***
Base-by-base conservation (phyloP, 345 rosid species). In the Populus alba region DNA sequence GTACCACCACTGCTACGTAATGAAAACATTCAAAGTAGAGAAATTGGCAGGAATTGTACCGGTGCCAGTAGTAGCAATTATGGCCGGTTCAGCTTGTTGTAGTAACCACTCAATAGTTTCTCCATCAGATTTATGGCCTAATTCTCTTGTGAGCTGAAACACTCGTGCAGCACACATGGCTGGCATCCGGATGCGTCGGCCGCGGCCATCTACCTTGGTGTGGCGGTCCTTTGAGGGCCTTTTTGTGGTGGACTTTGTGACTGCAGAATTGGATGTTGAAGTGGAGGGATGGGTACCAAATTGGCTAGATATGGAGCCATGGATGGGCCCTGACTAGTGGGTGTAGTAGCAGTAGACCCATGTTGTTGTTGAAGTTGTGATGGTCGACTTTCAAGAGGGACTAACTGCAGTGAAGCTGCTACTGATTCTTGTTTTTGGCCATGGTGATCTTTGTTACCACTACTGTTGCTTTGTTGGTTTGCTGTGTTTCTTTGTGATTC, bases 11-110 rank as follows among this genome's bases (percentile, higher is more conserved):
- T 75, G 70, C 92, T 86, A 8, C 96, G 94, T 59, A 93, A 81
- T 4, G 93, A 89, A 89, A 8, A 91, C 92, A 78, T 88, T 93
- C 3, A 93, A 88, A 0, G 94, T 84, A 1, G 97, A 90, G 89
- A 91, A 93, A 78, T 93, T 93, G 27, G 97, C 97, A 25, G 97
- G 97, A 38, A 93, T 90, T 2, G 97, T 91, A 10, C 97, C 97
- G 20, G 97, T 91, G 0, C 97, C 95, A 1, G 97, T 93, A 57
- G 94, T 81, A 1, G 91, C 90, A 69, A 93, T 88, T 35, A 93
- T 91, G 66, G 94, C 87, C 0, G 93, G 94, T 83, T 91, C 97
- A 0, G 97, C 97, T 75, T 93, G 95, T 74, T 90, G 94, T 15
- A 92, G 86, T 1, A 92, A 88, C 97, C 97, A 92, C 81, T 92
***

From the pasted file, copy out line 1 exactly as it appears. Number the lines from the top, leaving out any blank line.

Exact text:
Base-by-base conservation (phyloP, 345 rosid species). In the Populus alba region DNA sequence GTACCACCACTGCTACGTAATGAAAACATTCAAAGTAGAGAAATTGGCAGGAATTGTACCGGTGCCAGTAGTAGCAATTATGGCCGGTTCAGCTTGTTGTAGTAACCACTCAATAGTTTCTCCATCAGATTTATGGCCTAATTCTCTTGTGAGCTGAAACACTCGTGCAGCACACATGGCTGGCATCCGGATGCGTCGGCCGCGGCCATCTACCTTGGTGTGGCGGTCCTTTGAGGGCCTTTTTGTGGTGGACTTTGTGACTGCAGAATTGGATGTTGAAGTGGAGGGATGGGTACCAAATTGGCTAGATATGGAGCCATGGATGGGCCCTGACTAGTGGGTGTAGTAGCAGTAGACCCATGTTGTTGTTGAAGTTGTGATGGTCGACTTTCAAGAGGGACTAACTGCAGTGAAGCTGCTACTGATTCTTGTTTTTGGCCATGGTGATCTTTGTTACCACTACTGTTGCTTTGTTGGTTTGCTGTGTTTCTTTGTGATTC, bases 11-110 rank as follows among this genome's bases (percentile, higher is more conserved):